Allen addresses the difficulty of his childhood in his new memoir, No Shame, and how it was shaped as much by his eccentricity as his sexuality – “I have this posh voice which nobody else in my family has and while it’s nice it’s also a curse” – and speaking to him it becomes clear he is a man who as well as hitting the heights professionally, is going through a period of self-reflection and discovery. Hence his decision to get involved with Rainbow Laces in the first place, having been asked to do so by McAdam.
“I’ve always been led by curiosity and also I’m at a point in my life where I feel a lot less conscious about what people think; the fear of getting involved isn’t there any more,” Allen says. “I was made to feel incredibly welcome by everyone I met at West Ham – including Karren Brady, who I know through my work with The Apprentice – and what I really liked about the experience of going there and to Charlton is that sense that football is a place where families go to have a nice time together. I genuinely didn’t know that was the case. For so long I thought it was where the bigger boys went and wasn’t for boys like me.”
Football is undoubtedly a more inclusive environment than it once was but challenges in that regard still remain, as highlighted by a report released by the anti-discrimination body Kick It Out in September that showed a 95% rise in reports of abuse based on sexual orientation in the professional game during the 2019-20 season.
It is a state of affairs that is as nasty as it is dispiriting and something Allen was subjected to following his Soccer Saturday cameo, for while most of the reaction he received was positive there were negative comments. Not one to normally engage with trolls, Allen decided on this occasion to address them head on, posting a Twitter thread in which he made the more than valid point that “there isn’t a right or wrong way to respond to goals”.
“There was one comment that was along the lines of ‘He’s jumping around like an over-excited schoolgirl’ – I read it and thought: ‘So what if I am – is that bad?!’” Allen remarks. “I’ll admit, I was being a bit performative, but then all of it is a bit performative – the guy who sings a certain song or shouts a certain thing at a player, they’re being performative too, and ultimately everyone is entitled to get involved in football in whatever what they want.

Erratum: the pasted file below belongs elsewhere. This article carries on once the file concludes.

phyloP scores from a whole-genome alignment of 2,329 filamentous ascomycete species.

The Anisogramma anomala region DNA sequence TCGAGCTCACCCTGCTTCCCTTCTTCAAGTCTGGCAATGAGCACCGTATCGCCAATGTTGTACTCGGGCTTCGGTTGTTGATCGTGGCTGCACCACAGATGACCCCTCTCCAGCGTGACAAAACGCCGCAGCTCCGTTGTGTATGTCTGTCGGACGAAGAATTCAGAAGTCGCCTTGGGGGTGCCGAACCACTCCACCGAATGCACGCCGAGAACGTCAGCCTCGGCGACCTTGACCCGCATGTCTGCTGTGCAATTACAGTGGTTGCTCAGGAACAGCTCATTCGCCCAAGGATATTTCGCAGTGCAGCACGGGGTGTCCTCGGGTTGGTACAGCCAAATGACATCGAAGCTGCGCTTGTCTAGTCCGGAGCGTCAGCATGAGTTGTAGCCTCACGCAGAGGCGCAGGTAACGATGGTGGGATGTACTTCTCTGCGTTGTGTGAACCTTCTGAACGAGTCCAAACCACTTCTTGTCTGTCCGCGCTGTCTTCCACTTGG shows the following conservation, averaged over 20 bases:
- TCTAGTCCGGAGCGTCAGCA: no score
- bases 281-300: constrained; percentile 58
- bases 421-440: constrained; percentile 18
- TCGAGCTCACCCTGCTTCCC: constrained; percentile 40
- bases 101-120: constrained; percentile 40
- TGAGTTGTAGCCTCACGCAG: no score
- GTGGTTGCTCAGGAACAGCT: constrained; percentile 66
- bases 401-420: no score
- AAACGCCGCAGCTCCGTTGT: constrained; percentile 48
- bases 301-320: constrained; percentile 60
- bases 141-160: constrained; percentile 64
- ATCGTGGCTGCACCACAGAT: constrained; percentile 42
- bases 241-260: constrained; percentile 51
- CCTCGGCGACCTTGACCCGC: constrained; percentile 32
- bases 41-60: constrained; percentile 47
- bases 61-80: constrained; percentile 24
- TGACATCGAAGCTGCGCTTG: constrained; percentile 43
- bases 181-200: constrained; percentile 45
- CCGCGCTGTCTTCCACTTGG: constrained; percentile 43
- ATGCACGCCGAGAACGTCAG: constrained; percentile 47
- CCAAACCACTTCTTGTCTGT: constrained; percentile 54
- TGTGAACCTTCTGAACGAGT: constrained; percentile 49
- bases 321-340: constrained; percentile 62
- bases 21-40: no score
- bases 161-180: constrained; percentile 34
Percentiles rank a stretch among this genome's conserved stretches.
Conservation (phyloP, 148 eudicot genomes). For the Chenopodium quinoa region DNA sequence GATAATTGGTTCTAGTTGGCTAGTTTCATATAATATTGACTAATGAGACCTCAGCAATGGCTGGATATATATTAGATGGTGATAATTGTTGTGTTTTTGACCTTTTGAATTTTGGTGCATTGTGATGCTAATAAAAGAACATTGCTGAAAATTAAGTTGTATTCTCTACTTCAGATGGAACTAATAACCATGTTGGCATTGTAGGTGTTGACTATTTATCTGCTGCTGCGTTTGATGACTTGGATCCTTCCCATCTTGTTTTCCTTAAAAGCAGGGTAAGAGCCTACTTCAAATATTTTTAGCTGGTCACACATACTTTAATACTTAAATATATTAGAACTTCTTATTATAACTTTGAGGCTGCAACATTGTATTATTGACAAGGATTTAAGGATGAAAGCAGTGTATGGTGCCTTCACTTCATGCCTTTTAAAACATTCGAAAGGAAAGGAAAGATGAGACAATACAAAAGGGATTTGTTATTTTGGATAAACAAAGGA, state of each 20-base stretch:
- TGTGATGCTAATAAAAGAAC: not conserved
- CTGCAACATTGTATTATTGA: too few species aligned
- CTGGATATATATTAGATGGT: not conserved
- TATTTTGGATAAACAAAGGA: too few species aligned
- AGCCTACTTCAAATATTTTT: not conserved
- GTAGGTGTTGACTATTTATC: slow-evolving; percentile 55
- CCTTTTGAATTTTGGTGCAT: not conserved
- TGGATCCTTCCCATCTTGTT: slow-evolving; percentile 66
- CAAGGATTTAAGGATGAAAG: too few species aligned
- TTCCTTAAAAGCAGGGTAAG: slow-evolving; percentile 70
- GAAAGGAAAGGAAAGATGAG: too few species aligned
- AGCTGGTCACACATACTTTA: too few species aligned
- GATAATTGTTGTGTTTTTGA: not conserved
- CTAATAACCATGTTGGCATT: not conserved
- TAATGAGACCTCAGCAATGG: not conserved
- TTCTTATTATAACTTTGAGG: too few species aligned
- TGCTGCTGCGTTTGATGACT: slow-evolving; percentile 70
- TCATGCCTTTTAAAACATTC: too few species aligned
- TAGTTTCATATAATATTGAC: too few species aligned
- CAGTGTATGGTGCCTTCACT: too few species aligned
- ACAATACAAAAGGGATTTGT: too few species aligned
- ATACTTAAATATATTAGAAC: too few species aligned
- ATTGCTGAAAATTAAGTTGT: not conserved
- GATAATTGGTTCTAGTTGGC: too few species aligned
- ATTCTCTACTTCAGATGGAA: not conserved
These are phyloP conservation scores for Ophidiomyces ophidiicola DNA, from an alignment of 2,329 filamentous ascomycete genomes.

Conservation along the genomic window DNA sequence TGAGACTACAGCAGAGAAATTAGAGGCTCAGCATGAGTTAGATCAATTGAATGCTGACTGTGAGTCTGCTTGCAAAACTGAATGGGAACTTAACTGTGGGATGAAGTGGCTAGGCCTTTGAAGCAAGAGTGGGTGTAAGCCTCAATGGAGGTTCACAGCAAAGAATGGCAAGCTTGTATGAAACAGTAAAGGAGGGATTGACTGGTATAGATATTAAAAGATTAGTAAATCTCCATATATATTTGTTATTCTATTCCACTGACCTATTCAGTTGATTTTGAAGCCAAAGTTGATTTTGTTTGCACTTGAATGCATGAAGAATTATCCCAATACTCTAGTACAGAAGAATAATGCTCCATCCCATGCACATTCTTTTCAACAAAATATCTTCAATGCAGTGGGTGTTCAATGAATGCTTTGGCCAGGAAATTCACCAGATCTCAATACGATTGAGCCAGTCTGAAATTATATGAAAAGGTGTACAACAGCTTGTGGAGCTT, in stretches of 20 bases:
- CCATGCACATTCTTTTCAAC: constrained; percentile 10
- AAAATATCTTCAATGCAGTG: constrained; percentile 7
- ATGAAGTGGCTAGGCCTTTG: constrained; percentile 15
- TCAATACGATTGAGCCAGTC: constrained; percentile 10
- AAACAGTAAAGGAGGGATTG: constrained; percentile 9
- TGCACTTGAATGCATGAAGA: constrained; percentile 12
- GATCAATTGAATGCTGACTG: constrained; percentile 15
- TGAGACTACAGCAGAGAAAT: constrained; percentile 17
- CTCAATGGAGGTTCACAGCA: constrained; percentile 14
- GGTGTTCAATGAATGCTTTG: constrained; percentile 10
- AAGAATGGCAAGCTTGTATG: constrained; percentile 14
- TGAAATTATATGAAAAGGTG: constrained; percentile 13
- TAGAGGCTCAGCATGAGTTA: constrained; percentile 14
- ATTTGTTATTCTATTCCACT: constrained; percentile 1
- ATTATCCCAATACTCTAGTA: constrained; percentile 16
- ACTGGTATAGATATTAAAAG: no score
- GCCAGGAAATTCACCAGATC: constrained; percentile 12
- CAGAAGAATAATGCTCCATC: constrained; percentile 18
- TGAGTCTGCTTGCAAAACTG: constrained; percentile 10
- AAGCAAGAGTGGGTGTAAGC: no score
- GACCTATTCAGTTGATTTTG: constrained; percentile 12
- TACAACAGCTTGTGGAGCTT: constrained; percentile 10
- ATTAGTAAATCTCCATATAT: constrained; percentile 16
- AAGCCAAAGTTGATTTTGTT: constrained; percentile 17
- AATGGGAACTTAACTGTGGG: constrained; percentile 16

“Of course it’s interesting to have insight, and I respect all professional commentators and pundits, but you can just have fun with it, as I did.”
The response to Allen’s intervention was again largely positive, which was important to him given it had been for others as much as for himself. As he explains: “The negative comments reminded me of the times people have made me feel ashamed for being different so I thought it was important not to leave them unchallenged because they may have made someone else feel ashamed in the same way. That person may then decide football isn’t for them, that they’re not welcome there. Nobody should feel that way.”
Raconteur, reporter, role model – Allen has and is doing it all and ultimately one question remains: has visiting the London Stadium and the Valley made him keen to attend more games, if and when that is possible? A trip to Selhurst Park certainly feels like an obvious thing for the Beckenham-born, one-time youngest member of the Noel Coward Society to do.
“You know what, I’ve never gone to see Crystal Palace play,” he replies. “Isn’t that awful? Especially considering they do have pompom dancers.”
No Shame by Tom Allen is out now (Hodder Studio, £20)